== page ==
Among the great tragedies facing Palestinian society today is the overall lack of public debate or soul-searching concerning the future direction of the liberation movement and what Palestinians now hope to achieve after twenty years of a failed peace process. This shortcoming is present at all levels, not just inside the political establishment, but among intellectuals and mainstream society as well, who are enabling a deficiency in leadership by not voicing their discontent and demanding change. Palestinian newspapers remain absent of the questioning that should be taking place at this critical moment and a great disconnect exists between the ruling class and the average citizen—not to mention the alienation felt by Palestinians living in the diaspora from the decision-making process.
At the end of the day, Palestinians are facing a crisis of leadership. The Palestinian Liberation Organization has ceased to function as the representative of Palestinians everywhere and as the spearhead of the liberation movement in general. The leadership in the occupied territories is fixated on management of the status quo. Nothing is being done to develop a positive strategy or broad based movement capable of challenging the current situation—because in the end, that same leadership is part of the class of beneficiaries.
Understandably, average Palestinians are not very interested in another uprising because of the heavy toll they have paid in the past and their economic reliance on the current system. In the occupied territories the mentality is: ‘let us ride this wave of stability as long as possible because we know it will not last forever.’ Therefore, not only is there a lack of desire to challenge the occupation, there is a correlated hesitancy to pressure their own leadership—outside of a small group of core, youth activists who do not hold much clout or inroads into broader society.
Not only does the absence of discourse perpetuate the interminable status quo but it also makes the likeliness of another violent confrontation with Israel more probable by failing to offer a way to transition into something new and productive. In other words, if and when the whole stack of cards comes tumbling down, chaos will likely ensue because there will be no positive, consensual strategy in which to channel the people and fill the void. One only has to look at the tense stalemate in Gaza and the periodic flare up in violence to see that these underlying circumstances must be resolved or the violence will only intensify.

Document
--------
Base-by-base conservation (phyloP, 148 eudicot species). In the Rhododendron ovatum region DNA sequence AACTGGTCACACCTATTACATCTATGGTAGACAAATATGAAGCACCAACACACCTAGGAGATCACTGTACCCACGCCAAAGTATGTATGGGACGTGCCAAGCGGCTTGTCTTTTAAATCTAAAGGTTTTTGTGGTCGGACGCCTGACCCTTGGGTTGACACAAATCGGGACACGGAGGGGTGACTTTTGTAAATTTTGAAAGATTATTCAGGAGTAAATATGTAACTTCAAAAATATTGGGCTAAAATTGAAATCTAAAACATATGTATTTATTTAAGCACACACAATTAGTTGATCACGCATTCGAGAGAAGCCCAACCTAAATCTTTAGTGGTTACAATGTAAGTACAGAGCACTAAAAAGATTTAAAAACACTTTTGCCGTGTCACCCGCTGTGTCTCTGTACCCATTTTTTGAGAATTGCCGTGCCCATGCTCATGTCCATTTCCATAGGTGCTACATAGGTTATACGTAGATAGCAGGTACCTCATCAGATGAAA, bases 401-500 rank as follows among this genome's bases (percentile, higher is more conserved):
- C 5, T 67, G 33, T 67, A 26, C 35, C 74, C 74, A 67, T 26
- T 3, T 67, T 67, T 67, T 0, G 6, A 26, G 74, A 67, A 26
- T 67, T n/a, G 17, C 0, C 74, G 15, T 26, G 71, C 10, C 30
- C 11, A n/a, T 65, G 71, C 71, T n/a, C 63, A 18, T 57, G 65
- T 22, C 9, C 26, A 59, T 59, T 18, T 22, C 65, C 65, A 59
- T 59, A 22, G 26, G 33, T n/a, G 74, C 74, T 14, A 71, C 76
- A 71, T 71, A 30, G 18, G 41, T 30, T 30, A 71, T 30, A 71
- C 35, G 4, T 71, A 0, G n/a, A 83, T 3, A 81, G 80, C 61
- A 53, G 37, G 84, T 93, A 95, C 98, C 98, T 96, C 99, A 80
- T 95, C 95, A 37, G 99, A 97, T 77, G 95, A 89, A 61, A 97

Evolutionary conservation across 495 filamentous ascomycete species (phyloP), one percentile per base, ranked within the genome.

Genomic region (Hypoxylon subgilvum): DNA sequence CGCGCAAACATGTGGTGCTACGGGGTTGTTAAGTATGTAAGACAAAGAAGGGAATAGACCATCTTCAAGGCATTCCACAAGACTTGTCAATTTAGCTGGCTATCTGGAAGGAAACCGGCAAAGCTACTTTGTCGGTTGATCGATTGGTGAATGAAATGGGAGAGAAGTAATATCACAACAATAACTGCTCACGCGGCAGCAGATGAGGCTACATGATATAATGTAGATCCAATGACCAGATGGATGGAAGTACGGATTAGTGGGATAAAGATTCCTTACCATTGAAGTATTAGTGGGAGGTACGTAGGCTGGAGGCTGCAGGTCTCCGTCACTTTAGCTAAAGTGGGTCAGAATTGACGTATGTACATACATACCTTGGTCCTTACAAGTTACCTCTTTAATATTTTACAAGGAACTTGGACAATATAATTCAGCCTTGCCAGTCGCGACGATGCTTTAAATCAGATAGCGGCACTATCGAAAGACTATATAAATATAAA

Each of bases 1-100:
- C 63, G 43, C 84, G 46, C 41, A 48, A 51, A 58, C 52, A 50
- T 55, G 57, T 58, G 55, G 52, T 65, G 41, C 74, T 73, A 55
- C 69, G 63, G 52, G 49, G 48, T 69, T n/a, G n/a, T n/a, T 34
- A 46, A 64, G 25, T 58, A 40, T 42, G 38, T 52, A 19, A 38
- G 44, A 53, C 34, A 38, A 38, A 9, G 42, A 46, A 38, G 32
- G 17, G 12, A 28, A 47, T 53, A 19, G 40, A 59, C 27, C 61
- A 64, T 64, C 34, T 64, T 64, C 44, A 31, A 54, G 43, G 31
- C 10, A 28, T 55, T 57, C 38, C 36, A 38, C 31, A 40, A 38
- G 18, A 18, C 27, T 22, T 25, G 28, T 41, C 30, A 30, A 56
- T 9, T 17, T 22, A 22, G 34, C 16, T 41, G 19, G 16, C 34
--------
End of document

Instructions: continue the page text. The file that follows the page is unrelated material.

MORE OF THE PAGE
In an effort to stave off a potential collapse of the Palestinian Authority, the leadership has sought to bolster their position and find a new outlet in which to channel the hopes of their people in the absence of negotiations. This led to the first attempt to secure recognition of Palestinian statehood (and with it the PA government) at the United Nations—a strategy that was ultimately unsuccessful. Despite having failed the first time, President Mahmoud Abbas returned to the United Nations and secured “non-member” status in a historic vote. Although the tangible consequences of this have hardly been determined, at the moment it appears to have been a positive development. It is very unlikely, however, that the current leadership will capitalize on any of the gains that were made at the United Nations, such as access to the International Criminal Court. This would require an open challenge to Israel, which would certainly respond by punishing the Palestinian leadership and stripping them of a privilege that it has allowed them to have.
On the ground there is little doubt these days that the Palestinian Authority is running out of steam. It is not that the mainstream of Palestinian society wants the PA dead and gone, far from it. But as an interim governing authority, the PA’s mandate to rule ended long ago. Elections have not been held since 2006 and there is no longer a functioning parliament. Every decision is made by the presidential decrees of a president whose term ended almost three years ago. There is no vice president and Mahmoud Abbas, 77, is aging. If something were to happen to him, there would be no legitimate successor with the authority to govern and there will be a complete crisis over political leadership of the Palestinian Authority. What would fill this void is anyone’s guess, but it is likely to be a power vacuum with deadly consequences.
Another likely candidate that could force a collapse of the status quo would be a continuing deterioration of the Palestinian economy and subsequent fiscal bankruptcy of the Palestinian Authority. The economy in the occupied territories is a lot like a bicycle, with donor aid turning the pedals. If foreign cash infusions come to a halt, or even just slow down long enough, the bicycle will tip over. The latter appears to be what is currently happening with the PA unable to deliver salaries to their employees on a number of occasions over the past few years. This boiled over into mass demonstrations twice in 2012, forcing the government to retreat on a series of tax increases and austerity measures. Given the way the economy in the PA-controlled territories is structured, this pressure will only become more acute in the months ahead.